This section does not address every published feat, as doing so would result in an ever-growing list of options which don't cater to the class. Instead, this section will cover the backgrounds recommended in the "Quick Build" section of the class description, as well as other backgrounds which I think work especially well for the class, or which might be tempting but poor choices. The possibility of custom backgrounds also means that it is literally impossible for me to provide comprehensive analysis of every potential background in existence.

  • AlertPHB: Going first is nice for getting buffs set up, but you're not as dependant on it as a Rogue or a Controller.
  • ActorPHB: In a highly social game, this opens up some interesting options and allows you to further capitalize on your excellent Charisma.
  • ChargerPHB: If you're at a distance which requires this, you should fall back on your spells instead.
  • Crossbow ExpertPHB: Valor Bards get Extra Attacks, but even then this doesn't get a lot of mileage.
  • Defensive DuelistPHB: Valor Bards typically rely on Dexterity and Finesse weapons, and this can be a nice way to boost your AC. However, it quickly falls apart if you are outnumbered.
  • Dual WielderPHB: Two-weapon fighting isn't really in the Bard's skillset. Valor Bards need a shield to boost their lousy AC, and Lore bards don't use weapons enough.
  • Dungeon DelverPHB: If you are your party's skill monkey, and the game involves lots of dungeons, this can be very helpful.
  • DurablePHB: Bards can heal magically, so hit dice are less crucial than they are for characters who can't.
  • Elemental AdeptPHB: Bards don't have a big list of offensive spells like a Sorcerer or Wizard.
  • GrapplerPHB: This feat is questionably good at the best of times, and you really need to be Strength-oriented to make it work.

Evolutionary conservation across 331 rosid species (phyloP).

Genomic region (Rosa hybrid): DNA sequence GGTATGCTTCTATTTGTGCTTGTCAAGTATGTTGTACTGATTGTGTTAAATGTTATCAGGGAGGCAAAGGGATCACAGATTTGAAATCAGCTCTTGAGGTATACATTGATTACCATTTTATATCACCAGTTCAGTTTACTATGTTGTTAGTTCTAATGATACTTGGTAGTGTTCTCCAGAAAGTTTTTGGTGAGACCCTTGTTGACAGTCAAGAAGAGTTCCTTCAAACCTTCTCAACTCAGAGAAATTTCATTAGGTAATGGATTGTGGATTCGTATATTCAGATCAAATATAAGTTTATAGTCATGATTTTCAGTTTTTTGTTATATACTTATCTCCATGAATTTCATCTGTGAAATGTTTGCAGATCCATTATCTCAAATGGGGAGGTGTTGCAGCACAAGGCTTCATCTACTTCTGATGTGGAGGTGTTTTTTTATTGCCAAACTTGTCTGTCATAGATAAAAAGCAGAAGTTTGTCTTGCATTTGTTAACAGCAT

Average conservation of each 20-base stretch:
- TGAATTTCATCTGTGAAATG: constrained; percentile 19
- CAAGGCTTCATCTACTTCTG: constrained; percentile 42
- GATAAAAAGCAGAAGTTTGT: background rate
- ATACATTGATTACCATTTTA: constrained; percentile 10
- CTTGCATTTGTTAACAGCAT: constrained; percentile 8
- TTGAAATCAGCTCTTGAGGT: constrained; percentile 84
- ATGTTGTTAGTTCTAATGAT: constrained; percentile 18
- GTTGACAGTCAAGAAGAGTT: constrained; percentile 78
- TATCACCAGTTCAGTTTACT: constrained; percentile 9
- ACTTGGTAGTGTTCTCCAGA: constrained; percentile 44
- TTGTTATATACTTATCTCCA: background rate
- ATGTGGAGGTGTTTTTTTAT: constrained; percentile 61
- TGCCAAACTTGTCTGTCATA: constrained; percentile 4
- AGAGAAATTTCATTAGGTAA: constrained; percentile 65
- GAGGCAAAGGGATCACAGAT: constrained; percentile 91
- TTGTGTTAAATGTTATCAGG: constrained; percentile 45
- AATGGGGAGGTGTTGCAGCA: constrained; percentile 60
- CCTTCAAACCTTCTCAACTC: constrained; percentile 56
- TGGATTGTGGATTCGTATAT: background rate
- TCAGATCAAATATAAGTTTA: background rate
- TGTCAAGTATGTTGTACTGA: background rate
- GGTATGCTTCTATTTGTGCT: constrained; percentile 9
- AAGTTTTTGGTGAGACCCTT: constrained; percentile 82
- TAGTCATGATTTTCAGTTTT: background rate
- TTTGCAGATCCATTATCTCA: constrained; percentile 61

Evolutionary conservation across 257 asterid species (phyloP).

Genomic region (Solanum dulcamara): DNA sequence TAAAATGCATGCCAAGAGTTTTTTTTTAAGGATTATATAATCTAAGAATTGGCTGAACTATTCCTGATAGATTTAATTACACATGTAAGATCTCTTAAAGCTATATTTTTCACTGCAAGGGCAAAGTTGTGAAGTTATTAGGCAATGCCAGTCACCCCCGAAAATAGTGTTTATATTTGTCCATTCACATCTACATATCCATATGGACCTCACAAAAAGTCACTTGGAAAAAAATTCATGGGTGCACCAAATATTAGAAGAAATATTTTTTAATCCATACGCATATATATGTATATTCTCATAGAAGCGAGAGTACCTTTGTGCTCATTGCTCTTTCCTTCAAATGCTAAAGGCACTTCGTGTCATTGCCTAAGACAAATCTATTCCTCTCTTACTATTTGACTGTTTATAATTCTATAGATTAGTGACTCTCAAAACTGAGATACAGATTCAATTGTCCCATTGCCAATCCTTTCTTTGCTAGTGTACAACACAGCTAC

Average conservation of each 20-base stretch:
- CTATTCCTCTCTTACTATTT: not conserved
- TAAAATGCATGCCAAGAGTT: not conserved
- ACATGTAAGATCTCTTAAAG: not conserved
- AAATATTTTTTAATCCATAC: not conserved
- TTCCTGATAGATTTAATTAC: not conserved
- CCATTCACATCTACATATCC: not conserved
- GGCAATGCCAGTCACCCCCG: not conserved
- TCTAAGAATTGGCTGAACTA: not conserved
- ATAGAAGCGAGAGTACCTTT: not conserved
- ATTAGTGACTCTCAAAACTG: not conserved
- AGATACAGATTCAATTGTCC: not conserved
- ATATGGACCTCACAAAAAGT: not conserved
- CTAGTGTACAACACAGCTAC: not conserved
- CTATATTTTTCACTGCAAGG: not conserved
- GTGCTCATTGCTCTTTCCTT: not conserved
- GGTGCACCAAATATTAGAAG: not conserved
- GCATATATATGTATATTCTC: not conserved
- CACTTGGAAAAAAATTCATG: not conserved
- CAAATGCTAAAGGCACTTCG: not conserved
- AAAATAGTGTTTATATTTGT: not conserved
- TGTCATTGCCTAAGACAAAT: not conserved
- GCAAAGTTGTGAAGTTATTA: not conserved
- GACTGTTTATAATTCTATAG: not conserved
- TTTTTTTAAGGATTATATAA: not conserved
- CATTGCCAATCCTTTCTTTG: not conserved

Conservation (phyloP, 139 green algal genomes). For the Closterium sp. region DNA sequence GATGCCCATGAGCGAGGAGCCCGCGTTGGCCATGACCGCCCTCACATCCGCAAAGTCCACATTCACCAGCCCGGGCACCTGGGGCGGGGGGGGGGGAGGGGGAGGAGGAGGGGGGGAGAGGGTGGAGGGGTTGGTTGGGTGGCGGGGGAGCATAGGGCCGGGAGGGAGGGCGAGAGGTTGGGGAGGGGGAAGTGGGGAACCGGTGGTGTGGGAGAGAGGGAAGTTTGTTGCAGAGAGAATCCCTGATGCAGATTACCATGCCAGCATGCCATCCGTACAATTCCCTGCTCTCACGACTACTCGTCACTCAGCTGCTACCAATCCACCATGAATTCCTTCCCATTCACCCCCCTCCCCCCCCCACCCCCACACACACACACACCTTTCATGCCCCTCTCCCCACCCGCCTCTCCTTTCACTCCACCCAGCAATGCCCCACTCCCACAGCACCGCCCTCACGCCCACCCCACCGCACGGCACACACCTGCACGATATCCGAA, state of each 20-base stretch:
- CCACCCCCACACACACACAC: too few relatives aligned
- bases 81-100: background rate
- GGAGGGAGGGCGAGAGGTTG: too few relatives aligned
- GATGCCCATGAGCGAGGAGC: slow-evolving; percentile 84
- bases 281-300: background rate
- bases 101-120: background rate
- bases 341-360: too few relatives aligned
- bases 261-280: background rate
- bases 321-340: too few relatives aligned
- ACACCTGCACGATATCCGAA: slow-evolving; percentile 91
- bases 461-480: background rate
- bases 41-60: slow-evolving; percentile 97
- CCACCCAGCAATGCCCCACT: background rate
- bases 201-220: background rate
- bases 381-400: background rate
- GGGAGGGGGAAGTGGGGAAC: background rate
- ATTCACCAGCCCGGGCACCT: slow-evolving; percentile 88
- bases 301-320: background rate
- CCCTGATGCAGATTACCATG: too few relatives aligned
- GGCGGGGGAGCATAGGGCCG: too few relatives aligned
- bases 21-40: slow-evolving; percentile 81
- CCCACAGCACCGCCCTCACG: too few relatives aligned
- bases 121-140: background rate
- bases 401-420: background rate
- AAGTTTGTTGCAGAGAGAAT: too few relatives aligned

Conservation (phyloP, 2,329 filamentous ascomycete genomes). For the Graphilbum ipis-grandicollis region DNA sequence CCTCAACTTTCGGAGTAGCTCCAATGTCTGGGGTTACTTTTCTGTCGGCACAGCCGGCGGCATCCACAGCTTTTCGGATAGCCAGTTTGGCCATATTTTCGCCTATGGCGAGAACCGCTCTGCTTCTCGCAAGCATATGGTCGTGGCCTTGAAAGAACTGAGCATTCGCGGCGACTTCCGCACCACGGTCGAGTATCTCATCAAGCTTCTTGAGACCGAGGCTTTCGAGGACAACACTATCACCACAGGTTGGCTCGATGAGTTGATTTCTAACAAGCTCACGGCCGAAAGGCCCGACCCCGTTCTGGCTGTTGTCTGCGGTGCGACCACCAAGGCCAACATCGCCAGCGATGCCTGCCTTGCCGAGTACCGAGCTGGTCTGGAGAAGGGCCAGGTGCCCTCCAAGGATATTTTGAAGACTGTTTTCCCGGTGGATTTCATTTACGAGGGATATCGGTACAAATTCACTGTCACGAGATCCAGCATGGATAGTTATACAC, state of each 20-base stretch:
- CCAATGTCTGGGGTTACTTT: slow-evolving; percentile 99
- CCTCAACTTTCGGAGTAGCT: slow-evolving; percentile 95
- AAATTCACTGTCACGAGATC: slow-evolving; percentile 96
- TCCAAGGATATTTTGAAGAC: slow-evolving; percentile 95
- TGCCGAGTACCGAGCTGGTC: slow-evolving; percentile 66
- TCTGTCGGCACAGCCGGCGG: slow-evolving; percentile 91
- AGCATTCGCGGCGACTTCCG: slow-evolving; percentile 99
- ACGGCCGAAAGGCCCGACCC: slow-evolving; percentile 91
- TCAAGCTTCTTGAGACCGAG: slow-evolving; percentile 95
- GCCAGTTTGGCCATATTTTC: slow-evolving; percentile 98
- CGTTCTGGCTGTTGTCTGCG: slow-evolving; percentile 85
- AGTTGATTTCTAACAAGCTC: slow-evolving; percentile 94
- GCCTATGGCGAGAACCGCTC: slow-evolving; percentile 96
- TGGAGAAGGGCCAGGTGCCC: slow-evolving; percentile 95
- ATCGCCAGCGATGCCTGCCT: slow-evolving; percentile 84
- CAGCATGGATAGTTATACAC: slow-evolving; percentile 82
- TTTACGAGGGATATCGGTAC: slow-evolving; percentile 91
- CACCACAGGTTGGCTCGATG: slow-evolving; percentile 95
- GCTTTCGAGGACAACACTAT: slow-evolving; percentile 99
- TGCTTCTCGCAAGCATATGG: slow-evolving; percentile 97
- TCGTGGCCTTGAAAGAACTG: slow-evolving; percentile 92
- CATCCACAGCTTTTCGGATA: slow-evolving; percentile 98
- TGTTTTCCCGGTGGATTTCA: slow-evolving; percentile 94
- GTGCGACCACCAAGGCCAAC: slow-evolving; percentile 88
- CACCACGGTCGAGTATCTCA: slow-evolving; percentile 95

• Great Weapon MasterPHB: Valor Bards really need to use a shield, and probably won't have the Strength to make a two-handed weapon viable.
  • HealerPHB: Bards can heal magically.
  • Heavily ArmoredPHB: A strength-based Valor Bard can make use of this, but you won't be able to take this until 4th level so levels 1-3 are going to be very dangerous.
  • Heavy Armor MasterPHB: You need Heavily Armored to take this, and if you're tanking enough that you feel like you need this than you should probably be playing a different class.
  • Inspiring LeaderPHB: This provides a big pool of temporary hit points which can dramatically reduce your party's need for healing during combat.
  • Keen MindPHB: I would allow Intelligence checks to do any of these things.
  • LinguistPHB: Use magic.
  • LuckyPHB: Good on anyone.
  • Mage SlayerPHB: Too situational.
  • Magic InitiatePHB: Two cantrips from other classes opens up some great options. Lore Bards may want Eldritch Blast, while Valor Bards may want Booming Blade and/or Green-Flame Blade. Shillelagh is tempting for valor bards, but you'll probably want enough Dexterity that it's not a significant advantage. Consider selecting Bard if you want to expand your list of spells known, but the cantrips may be more useful than knowing one more 1st-level spell.
  • Martial AdeptPHB: Not useful enough with only one superiority die.
  • Medium Armor MasterPHB: Very few Valor Bards will care enough to require this. Disadvantage on Stealth is a big invonvenience, but it won't make or break you, and the extra +1 to AC isn't enough to make this a decent feat.
  • MobilePHB: Valor Bards don't get any special advantages for moving around during combat, so this doesn't get you anything useful.
  • Moderately ArmoredPHB: Valor Bards get medium armor already, and Lore Bards shouldn't need it.